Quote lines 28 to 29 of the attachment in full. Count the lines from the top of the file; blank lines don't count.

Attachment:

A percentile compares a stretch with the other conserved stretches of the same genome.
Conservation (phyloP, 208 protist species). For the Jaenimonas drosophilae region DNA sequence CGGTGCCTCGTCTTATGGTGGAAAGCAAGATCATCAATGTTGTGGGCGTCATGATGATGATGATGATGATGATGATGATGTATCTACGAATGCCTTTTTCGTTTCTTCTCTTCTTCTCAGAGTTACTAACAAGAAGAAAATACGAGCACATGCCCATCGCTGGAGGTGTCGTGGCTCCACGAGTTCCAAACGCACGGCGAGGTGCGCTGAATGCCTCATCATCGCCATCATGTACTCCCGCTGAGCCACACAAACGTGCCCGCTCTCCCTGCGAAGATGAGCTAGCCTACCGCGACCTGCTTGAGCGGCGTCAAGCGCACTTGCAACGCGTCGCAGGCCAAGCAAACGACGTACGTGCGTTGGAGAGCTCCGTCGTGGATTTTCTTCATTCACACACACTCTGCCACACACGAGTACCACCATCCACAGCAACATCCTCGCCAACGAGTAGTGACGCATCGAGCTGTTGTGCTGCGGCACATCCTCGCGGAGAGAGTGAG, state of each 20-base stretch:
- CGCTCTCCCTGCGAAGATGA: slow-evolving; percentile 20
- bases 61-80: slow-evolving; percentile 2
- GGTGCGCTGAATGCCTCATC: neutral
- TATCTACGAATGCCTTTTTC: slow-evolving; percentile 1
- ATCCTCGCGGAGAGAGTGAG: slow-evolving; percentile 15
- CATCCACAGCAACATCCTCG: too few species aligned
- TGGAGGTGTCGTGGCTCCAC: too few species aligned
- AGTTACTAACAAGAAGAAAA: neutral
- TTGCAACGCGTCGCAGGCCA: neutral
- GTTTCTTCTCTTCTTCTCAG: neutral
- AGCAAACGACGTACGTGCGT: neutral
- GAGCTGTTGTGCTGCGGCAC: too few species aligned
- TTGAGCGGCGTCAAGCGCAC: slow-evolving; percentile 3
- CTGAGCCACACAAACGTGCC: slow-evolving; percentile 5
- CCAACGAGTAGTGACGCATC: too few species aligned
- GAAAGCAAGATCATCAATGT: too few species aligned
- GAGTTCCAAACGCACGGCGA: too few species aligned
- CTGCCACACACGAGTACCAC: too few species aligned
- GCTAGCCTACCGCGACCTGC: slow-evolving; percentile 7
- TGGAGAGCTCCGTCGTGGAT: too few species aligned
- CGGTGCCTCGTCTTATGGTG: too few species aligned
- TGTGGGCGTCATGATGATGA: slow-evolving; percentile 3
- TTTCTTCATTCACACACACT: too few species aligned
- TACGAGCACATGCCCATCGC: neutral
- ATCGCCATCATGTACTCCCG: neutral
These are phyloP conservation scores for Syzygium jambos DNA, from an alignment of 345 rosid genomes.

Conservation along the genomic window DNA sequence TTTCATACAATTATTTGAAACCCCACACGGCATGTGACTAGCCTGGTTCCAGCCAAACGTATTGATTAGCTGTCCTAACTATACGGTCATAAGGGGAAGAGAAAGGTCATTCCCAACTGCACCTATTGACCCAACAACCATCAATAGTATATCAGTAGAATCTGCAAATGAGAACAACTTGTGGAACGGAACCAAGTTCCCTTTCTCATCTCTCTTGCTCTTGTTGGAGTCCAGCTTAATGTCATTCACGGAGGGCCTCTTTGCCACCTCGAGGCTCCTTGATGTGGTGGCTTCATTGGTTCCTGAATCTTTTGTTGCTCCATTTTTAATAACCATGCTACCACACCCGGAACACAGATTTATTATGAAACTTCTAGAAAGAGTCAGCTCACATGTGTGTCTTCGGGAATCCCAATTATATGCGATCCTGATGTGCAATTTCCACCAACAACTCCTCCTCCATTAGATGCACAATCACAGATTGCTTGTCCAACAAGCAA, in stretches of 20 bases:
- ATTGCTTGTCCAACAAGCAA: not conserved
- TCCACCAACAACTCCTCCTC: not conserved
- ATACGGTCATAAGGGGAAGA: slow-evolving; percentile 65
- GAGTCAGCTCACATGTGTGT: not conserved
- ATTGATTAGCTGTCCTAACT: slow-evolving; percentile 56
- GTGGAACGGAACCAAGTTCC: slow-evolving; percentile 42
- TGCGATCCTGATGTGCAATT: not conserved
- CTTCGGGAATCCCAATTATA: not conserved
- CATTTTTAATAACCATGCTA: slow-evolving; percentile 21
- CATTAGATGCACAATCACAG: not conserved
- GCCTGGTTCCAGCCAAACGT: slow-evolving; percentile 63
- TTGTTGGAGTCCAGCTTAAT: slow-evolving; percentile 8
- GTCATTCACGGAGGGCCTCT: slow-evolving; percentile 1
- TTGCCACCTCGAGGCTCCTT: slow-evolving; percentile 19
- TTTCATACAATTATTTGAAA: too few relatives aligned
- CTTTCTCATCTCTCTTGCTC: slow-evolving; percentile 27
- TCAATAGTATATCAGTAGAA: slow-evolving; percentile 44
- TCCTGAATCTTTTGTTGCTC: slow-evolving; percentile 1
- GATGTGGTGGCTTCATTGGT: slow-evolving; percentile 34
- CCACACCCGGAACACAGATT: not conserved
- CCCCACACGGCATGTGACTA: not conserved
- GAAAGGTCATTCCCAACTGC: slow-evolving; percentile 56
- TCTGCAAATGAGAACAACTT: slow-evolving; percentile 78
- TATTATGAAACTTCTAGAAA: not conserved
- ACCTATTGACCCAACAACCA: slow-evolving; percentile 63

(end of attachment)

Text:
These are phyloP conservation scores for Syzygium jambos DNA, from an alignment of 345 rosid genomes.

Conservation along the genomic window DNA sequence TTTCATACAATTATTTGAAACCCCACACGGCATGTGACTAGCCTGGTTCCAGCCAAACGTATTGATTAGCTGTCCTAACTATACGGTCATAAGGGGAAGAGAAAGGTCATTCCCAACTGCACCTATTGACCCAACAACCATCAATAGTATATCAGTAGAATCTGCAAATGAGAACAACTTGTGGAACGGAACCAAGTTCCCTTTCTCATCTCTCTTGCTCTTGTTGGAGTCCAGCTTAATGTCATTCACGGAGGGCCTCTTTGCCACCTCGAGGCTCCTTGATGTGGTGGCTTCATTGGTTCCTGAATCTTTTGTTGCTCCATTTTTAATAACCATGCTACCACACCCGGAACACAGATTTATTATGAAACTTCTAGAAAGAGTCAGCTCACATGTGTGTCTTCGGGAATCCCAATTATATGCGATCCTGATGTGCAATTTCCACCAACAACTCCTCCTCCATTAGATGCACAATCACAGATTGCTTGTCCAACAAGCAA, in stretches of 20 bases: